Issue Seven:
Stigma

By Abeer Ameer

Sometimes you must take the medicine
though there is shame
that I can’t pray the dark away
but when they took my friends…

He touches his wedding ring
says the IN thing at the time
that each teen wore a silver ring, black stone,
on the little finger of the right hand. A symbol.
But it left a mark to mark them out—
a tanline— when the mukhabarat came.
It’s how they knew, how they chose…

 

They were found in mass graves
It could have been me
but we’d just moved house
at the time of the purge…

He hums One Way Ticket the Blues disco beat
dances with the children as they crowd around
they cheer, clap, hug his legs.
He drums on the table, has a glint in his eye,
winks at his wife as she peels an orange,
specially chosen, picked from the tree.
She separates the segments,
ready to take a bite.

Insomnia worsens my epilepsy.
My parents suffered. Each time
my eyes roll back, mouth froths,
body spasm, bite my tongue, lip, split my head,
blood everywhere,
they’d flashback to my brother
who died from fever
and break.

Eagle eyes, swift swoop
he grabs the orange piece
gulps it in one go, smiles.
So brisk, only two drops of juice fall.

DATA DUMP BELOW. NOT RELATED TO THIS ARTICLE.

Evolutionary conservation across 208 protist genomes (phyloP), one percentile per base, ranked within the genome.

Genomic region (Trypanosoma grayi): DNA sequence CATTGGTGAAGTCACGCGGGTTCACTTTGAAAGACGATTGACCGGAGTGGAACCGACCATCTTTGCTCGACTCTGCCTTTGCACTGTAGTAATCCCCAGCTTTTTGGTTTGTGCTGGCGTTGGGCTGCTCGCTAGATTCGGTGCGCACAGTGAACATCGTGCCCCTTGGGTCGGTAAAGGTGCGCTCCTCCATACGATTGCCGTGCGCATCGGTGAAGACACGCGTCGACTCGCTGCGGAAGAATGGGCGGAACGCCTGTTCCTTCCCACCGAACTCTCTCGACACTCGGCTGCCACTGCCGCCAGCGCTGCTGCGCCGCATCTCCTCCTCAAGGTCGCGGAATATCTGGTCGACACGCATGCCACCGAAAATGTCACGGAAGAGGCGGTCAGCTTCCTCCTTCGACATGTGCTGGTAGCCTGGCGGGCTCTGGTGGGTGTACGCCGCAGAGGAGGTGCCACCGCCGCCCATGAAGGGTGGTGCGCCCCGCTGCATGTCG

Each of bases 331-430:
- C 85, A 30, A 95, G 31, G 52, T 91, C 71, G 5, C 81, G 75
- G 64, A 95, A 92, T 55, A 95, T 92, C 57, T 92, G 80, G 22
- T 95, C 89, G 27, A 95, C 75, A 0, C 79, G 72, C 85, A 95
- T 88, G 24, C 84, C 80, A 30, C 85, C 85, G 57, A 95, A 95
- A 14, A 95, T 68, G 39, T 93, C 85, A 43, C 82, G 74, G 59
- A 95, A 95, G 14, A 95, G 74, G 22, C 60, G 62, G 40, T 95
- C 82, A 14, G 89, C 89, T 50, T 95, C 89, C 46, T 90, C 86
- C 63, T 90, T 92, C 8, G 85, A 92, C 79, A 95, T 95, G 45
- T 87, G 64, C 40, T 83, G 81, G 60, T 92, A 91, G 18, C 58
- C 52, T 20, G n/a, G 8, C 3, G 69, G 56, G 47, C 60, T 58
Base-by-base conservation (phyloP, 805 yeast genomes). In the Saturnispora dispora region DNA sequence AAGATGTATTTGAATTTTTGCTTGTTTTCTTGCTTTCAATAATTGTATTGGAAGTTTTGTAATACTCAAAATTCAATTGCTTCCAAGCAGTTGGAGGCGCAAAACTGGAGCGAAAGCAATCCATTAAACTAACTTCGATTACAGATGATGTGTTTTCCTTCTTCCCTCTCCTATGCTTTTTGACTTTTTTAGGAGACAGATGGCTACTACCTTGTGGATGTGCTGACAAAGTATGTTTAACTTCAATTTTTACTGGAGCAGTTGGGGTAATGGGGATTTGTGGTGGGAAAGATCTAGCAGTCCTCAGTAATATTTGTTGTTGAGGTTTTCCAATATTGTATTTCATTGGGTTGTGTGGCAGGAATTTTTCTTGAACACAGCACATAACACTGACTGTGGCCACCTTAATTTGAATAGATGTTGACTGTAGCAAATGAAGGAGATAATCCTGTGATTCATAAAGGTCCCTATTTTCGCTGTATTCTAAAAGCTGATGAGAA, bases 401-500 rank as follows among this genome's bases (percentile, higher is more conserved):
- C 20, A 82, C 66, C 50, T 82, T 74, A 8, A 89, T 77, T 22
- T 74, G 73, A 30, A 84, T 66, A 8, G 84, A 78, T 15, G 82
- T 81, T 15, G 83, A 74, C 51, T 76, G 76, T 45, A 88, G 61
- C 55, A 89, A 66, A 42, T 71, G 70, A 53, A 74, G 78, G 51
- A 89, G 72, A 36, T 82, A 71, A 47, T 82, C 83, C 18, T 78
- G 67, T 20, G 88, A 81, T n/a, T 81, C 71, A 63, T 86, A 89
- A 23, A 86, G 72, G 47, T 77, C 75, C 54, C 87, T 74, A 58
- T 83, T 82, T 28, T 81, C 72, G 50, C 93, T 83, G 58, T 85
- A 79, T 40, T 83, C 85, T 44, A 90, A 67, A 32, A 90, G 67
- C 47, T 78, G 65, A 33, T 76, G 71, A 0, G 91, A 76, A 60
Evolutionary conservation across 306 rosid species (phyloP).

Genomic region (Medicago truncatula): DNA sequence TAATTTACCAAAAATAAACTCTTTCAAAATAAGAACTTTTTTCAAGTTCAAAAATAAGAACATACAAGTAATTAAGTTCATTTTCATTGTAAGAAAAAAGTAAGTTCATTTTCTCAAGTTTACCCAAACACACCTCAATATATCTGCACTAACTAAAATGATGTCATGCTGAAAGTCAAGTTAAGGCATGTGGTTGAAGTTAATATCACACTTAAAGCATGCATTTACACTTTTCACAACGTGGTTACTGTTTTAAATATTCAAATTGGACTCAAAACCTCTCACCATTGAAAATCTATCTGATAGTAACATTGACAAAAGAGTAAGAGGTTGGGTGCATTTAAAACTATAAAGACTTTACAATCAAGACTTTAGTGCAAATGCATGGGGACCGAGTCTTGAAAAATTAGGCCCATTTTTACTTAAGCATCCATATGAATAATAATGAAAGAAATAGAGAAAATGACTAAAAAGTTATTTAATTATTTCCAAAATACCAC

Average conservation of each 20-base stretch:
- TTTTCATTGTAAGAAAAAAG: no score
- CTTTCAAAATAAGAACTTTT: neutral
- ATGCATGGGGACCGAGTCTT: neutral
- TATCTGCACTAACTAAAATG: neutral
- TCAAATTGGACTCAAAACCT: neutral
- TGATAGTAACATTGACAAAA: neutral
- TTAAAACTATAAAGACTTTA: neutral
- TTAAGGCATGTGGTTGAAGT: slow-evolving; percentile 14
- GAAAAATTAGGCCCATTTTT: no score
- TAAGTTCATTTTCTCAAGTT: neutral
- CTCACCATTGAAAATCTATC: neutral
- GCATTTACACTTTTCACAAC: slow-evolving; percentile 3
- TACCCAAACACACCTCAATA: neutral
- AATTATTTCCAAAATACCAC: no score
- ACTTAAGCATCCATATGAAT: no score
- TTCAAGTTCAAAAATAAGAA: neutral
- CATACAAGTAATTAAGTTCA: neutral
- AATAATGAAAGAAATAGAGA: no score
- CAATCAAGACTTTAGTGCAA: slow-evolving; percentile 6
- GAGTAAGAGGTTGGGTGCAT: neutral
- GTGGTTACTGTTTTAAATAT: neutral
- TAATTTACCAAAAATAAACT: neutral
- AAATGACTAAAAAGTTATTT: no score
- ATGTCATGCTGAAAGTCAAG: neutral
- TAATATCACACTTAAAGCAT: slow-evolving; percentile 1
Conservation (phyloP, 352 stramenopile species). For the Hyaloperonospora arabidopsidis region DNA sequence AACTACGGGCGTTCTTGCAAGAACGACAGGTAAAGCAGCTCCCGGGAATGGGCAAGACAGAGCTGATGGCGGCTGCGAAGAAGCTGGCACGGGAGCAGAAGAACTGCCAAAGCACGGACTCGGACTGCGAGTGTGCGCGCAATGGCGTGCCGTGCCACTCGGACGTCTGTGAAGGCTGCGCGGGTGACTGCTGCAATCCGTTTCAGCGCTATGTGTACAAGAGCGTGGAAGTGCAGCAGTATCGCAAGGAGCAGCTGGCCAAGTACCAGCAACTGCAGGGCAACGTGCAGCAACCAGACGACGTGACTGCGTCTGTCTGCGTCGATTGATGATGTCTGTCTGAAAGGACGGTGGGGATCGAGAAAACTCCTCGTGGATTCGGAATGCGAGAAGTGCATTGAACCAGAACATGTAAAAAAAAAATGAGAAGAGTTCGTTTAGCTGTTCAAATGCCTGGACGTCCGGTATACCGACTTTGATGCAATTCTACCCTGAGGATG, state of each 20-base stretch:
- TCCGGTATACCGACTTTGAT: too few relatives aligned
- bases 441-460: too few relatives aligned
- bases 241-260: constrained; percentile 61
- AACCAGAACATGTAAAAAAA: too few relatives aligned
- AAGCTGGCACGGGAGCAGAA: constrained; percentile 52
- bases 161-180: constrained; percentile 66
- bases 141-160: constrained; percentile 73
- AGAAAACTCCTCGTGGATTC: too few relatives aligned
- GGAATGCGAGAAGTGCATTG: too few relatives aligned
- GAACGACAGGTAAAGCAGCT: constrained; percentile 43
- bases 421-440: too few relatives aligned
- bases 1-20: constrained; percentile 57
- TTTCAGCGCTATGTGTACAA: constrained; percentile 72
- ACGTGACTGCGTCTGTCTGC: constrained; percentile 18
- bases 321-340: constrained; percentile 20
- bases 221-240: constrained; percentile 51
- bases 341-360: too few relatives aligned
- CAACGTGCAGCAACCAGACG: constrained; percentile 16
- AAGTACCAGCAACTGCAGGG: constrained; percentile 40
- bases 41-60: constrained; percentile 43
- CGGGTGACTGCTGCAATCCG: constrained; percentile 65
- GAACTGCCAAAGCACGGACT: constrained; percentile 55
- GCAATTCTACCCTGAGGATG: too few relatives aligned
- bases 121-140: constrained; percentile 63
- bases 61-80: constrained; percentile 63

He does same with her sweet lemon.
They laugh; she should know better.
Timing is everything.

 

The doctor gave me tablets to sleep
many days I don’t want to wake up
days I must remember
to God we belong and to Him we return.


About the Contributor

Abeer Ameer is originally from Iraq, but was made in England like the blue Cortina. Her poems have appeared in Acumen, Writing Our Lives anthology, Roath Writers anthology, The Cardiff Review online, Mslexia Little Ms and I Am Not A Silent Poet online blog. She is currently working on a collection about personal stories from Iraq. She lives in Cardiff with her family.


Losslit canon

More Than You Were - Christina Thatcher

It is an immensely moving and thought-provoking collection of poems portraying the complexities and challenges faced by the writer after losing her father to drug addiction. The poems stay with the reader long after the turning the last page.

See all entries in the Losslit canon


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